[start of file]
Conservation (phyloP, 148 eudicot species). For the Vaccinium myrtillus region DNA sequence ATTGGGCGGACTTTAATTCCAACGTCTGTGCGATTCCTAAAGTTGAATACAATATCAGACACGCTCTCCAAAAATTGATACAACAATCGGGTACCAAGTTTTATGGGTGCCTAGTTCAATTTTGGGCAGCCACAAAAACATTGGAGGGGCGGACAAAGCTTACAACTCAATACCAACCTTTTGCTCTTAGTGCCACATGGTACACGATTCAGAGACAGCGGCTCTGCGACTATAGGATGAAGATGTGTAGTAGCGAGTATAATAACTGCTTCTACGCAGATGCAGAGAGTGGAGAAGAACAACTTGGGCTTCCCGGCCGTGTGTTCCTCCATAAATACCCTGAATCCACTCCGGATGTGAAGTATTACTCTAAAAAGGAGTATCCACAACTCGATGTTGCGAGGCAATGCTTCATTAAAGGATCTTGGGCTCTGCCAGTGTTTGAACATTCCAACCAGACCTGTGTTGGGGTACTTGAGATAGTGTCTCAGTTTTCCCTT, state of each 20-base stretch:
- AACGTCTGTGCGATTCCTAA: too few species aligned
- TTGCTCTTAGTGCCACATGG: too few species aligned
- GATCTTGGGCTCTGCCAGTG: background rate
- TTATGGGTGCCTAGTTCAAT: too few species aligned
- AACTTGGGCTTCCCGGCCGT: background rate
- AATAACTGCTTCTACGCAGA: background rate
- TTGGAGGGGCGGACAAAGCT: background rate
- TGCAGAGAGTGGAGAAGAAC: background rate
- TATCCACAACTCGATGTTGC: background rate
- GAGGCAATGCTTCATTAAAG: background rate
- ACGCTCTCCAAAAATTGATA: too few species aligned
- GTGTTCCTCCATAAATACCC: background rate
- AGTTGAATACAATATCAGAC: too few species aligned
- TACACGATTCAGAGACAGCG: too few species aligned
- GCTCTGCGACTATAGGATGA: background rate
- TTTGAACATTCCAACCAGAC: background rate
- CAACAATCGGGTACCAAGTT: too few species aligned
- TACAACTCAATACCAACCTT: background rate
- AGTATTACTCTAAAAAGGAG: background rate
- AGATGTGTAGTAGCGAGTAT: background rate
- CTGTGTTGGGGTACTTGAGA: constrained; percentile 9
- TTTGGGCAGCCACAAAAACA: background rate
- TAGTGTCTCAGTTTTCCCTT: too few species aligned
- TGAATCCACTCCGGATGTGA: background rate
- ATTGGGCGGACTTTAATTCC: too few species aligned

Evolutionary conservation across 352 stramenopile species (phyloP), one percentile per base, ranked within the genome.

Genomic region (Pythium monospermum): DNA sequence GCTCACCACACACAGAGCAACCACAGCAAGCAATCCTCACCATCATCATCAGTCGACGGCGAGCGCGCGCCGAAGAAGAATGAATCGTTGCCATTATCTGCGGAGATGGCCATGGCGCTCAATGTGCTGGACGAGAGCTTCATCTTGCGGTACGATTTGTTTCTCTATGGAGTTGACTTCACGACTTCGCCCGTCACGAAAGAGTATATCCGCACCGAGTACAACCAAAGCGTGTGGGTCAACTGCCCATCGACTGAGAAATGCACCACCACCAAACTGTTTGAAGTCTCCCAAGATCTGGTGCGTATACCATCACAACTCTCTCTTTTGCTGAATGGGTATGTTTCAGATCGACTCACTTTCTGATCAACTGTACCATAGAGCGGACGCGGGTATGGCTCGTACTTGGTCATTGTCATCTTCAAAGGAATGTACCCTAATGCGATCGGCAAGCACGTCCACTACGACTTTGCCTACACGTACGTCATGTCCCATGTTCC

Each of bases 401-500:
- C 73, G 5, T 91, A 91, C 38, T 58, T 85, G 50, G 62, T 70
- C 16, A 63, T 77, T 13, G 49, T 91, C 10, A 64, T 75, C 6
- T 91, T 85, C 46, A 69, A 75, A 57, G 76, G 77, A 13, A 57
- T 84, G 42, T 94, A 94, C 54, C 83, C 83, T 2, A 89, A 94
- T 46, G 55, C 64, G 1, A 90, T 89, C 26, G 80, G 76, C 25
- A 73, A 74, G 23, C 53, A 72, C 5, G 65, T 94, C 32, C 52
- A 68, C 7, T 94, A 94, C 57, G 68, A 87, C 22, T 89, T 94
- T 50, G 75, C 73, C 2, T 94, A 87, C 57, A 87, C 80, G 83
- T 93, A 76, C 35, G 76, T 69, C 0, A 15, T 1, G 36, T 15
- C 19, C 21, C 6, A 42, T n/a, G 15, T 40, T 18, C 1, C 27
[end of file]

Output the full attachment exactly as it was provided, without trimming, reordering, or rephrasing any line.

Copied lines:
Conservation (phyloP, 148 eudicot species). For the Vaccinium myrtillus region DNA sequence ATTGGGCGGACTTTAATTCCAACGTCTGTGCGATTCCTAAAGTTGAATACAATATCAGACACGCTCTCCAAAAATTGATACAACAATCGGGTACCAAGTTTTATGGGTGCCTAGTTCAATTTTGGGCAGCCACAAAAACATTGGAGGGGCGGACAAAGCTTACAACTCAATACCAACCTTTTGCTCTTAGTGCCACATGGTACACGATTCAGAGACAGCGGCTCTGCGACTATAGGATGAAGATGTGTAGTAGCGAGTATAATAACTGCTTCTACGCAGATGCAGAGAGTGGAGAAGAACAACTTGGGCTTCCCGGCCGTGTGTTCCTCCATAAATACCCTGAATCCACTCCGGATGTGAAGTATTACTCTAAAAAGGAGTATCCACAACTCGATGTTGCGAGGCAATGCTTCATTAAAGGATCTTGGGCTCTGCCAGTGTTTGAACATTCCAACCAGACCTGTGTTGGGGTACTTGAGATAGTGTCTCAGTTTTCCCTT, state of each 20-base stretch:
- AACGTCTGTGCGATTCCTAA: too few species aligned
- TTGCTCTTAGTGCCACATGG: too few species aligned
- GATCTTGGGCTCTGCCAGTG: background rate
- TTATGGGTGCCTAGTTCAAT: too few species aligned
- AACTTGGGCTTCCCGGCCGT: background rate
- AATAACTGCTTCTACGCAGA: background rate
- TTGGAGGGGCGGACAAAGCT: background rate
- TGCAGAGAGTGGAGAAGAAC: background rate
- TATCCACAACTCGATGTTGC: background rate
- GAGGCAATGCTTCATTAAAG: background rate
- ACGCTCTCCAAAAATTGATA: too few species aligned
- GTGTTCCTCCATAAATACCC: background rate
- AGTTGAATACAATATCAGAC: too few species aligned
- TACACGATTCAGAGACAGCG: too few species aligned
- GCTCTGCGACTATAGGATGA: background rate
- TTTGAACATTCCAACCAGAC: background rate
- CAACAATCGGGTACCAAGTT: too few species aligned
- TACAACTCAATACCAACCTT: background rate
- AGTATTACTCTAAAAAGGAG: background rate
- AGATGTGTAGTAGCGAGTAT: background rate
- CTGTGTTGGGGTACTTGAGA: constrained; percentile 9
- TTTGGGCAGCCACAAAAACA: background rate
- TAGTGTCTCAGTTTTCCCTT: too few species aligned
- TGAATCCACTCCGGATGTGA: background rate
- ATTGGGCGGACTTTAATTCC: too few species aligned

Evolutionary conservation across 352 stramenopile species (phyloP), one percentile per base, ranked within the genome.

Genomic region (Pythium monospermum): DNA sequence GCTCACCACACACAGAGCAACCACAGCAAGCAATCCTCACCATCATCATCAGTCGACGGCGAGCGCGCGCCGAAGAAGAATGAATCGTTGCCATTATCTGCGGAGATGGCCATGGCGCTCAATGTGCTGGACGAGAGCTTCATCTTGCGGTACGATTTGTTTCTCTATGGAGTTGACTTCACGACTTCGCCCGTCACGAAAGAGTATATCCGCACCGAGTACAACCAAAGCGTGTGGGTCAACTGCCCATCGACTGAGAAATGCACCACCACCAAACTGTTTGAAGTCTCCCAAGATCTGGTGCGTATACCATCACAACTCTCTCTTTTGCTGAATGGGTATGTTTCAGATCGACTCACTTTCTGATCAACTGTACCATAGAGCGGACGCGGGTATGGCTCGTACTTGGTCATTGTCATCTTCAAAGGAATGTACCCTAATGCGATCGGCAAGCACGTCCACTACGACTTTGCCTACACGTACGTCATGTCCCATGTTCC

Each of bases 401-500:
- C 73, G 5, T 91, A 91, C 38, T 58, T 85, G 50, G 62, T 70
- C 16, A 63, T 77, T 13, G 49, T 91, C 10, A 64, T 75, C 6
- T 91, T 85, C 46, A 69, A 75, A 57, G 76, G 77, A 13, A 57
- T 84, G 42, T 94, A 94, C 54, C 83, C 83, T 2, A 89, A 94
- T 46, G 55, C 64, G 1, A 90, T 89, C 26, G 80, G 76, C 25
- A 73, A 74, G 23, C 53, A 72, C 5, G 65, T 94, C 32, C 52
- A 68, C 7, T 94, A 94, C 57, G 68, A 87, C 22, T 89, T 94
- T 50, G 75, C 73, C 2, T 94, A 87, C 57, A 87, C 80, G 83
- T 93, A 76, C 35, G 76, T 69, C 0, A 15, T 1, G 36, T 15
- C 19, C 21, C 6, A 42, T n/a, G 15, T 40, T 18, C 1, C 27